Background: Correct identification of the epileptogenic zone (EZ) is essential for surgical success for focal epilepsy. There are multiple modalities which are available for detecting the anatomical and the functional abnormalities. The purpose of this study was to determine the complementary role of ictal brain single photon-emission tomography (SPECT) in delineating the EZ in addition to electroencephalogram (EEG) and magnetic resonance imaging (MRI). Methodology: Clinical and diagnostic data from patients with refractory epilepsy undergoing ictal brain SPECT (IEBS), EEG, MRI between 2014 and 2019 were analyzed retrospectively. Tc99m-ethyl cysteinate dimer was administered intravenously during or within 30 s of onset of seizure activity. Results: Eighty-nine patients aged: Four months-32 years (median age: Eight years) were studied. The concordance of IEBS with MRI and EEG were studied. Among them, EEG was normal in 22 and abnormal in 67 (multifocal: 40, unifocal: 8, generalized: 19). MRI was normal in 36, abnormal in 26, nonspecific in 24 and not done in three patients. Of the 80 patients showing tracer uptake in IEBS, 14-multifocal uptake and 66-unifocal uptake (EEG and MRI were not showing any abnormality in 15 and 27 patients, respectively). Unifocal uptake in IEBS was concordant with EEG in 11 (16.67%) and MRI in 15 (27.72%). The concordance and nonconcordance of the results among the two imaging modalities or EEG assuming surgical site as the gold standard was noted. Twenty-two had undergone surgical removal of the EZ, 15 was conformable with MRI or IEBS. Conclusion: In patients with noncontributory EEG and MRI, IEBS could detect the epileptogenic focus. Therefore, depending entirely on EEG and MRI may limit its diagnosis. IEBS, MRI and EEG are complementary to each other in the detecting the epileptogenic focus.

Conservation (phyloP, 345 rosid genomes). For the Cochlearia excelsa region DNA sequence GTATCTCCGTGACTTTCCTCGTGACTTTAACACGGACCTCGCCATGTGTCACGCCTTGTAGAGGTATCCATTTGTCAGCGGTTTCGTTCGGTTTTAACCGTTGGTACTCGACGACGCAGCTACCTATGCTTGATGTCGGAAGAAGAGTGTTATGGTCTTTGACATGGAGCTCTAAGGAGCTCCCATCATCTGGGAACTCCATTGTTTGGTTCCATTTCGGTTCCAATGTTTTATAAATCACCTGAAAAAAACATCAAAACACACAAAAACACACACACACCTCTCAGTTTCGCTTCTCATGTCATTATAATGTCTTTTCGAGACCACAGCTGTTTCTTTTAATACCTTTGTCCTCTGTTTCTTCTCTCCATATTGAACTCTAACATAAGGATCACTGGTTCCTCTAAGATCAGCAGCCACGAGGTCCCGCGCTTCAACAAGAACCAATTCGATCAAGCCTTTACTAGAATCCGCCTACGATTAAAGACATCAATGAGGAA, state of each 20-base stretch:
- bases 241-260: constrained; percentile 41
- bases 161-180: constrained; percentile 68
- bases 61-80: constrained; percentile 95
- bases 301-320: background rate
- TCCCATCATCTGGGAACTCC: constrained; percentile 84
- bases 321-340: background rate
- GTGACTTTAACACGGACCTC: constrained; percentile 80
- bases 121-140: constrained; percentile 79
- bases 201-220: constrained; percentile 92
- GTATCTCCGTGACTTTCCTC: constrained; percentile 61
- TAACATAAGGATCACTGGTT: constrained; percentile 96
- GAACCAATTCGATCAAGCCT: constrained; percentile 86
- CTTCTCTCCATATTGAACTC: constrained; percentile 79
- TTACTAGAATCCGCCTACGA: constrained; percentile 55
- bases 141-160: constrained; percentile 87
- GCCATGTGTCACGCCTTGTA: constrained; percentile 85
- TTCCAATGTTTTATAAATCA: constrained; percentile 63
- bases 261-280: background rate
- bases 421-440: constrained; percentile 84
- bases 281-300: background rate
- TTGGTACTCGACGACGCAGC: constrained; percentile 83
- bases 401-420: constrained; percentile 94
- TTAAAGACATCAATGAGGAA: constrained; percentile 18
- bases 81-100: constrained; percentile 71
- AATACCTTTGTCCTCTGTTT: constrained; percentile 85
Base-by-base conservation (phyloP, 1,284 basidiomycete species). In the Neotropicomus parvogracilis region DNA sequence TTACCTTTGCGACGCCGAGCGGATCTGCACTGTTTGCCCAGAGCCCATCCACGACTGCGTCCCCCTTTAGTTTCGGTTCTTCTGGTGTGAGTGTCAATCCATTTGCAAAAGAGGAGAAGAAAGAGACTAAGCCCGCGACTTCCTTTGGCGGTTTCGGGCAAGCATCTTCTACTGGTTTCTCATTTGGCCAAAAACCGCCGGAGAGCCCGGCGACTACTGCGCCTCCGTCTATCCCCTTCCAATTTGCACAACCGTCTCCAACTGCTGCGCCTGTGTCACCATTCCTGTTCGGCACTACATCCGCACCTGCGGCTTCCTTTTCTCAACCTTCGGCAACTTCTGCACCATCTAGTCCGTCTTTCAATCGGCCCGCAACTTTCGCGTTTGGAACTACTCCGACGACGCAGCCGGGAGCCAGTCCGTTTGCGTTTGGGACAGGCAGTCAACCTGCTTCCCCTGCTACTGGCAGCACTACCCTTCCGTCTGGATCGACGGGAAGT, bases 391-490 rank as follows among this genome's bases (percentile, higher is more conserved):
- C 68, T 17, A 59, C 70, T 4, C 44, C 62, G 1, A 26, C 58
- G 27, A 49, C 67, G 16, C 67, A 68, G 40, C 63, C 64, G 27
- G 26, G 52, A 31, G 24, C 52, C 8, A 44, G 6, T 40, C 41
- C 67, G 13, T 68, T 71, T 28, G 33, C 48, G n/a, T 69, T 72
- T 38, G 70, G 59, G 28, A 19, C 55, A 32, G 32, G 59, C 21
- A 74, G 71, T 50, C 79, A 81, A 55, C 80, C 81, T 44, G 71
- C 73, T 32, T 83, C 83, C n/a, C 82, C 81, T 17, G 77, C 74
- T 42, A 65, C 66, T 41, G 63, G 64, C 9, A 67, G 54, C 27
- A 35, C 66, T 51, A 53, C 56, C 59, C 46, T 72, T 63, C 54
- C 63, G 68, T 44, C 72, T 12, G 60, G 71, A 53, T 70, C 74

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Predicting functional outcomes in severe traumatic brain injury: Role of S100B along with other clinical and imaging parameters p. 74
Judy Ann John, Jane Elizabeth Sajan, Anna Oommen, Mathew Joseph, Suranjan Bhattacharji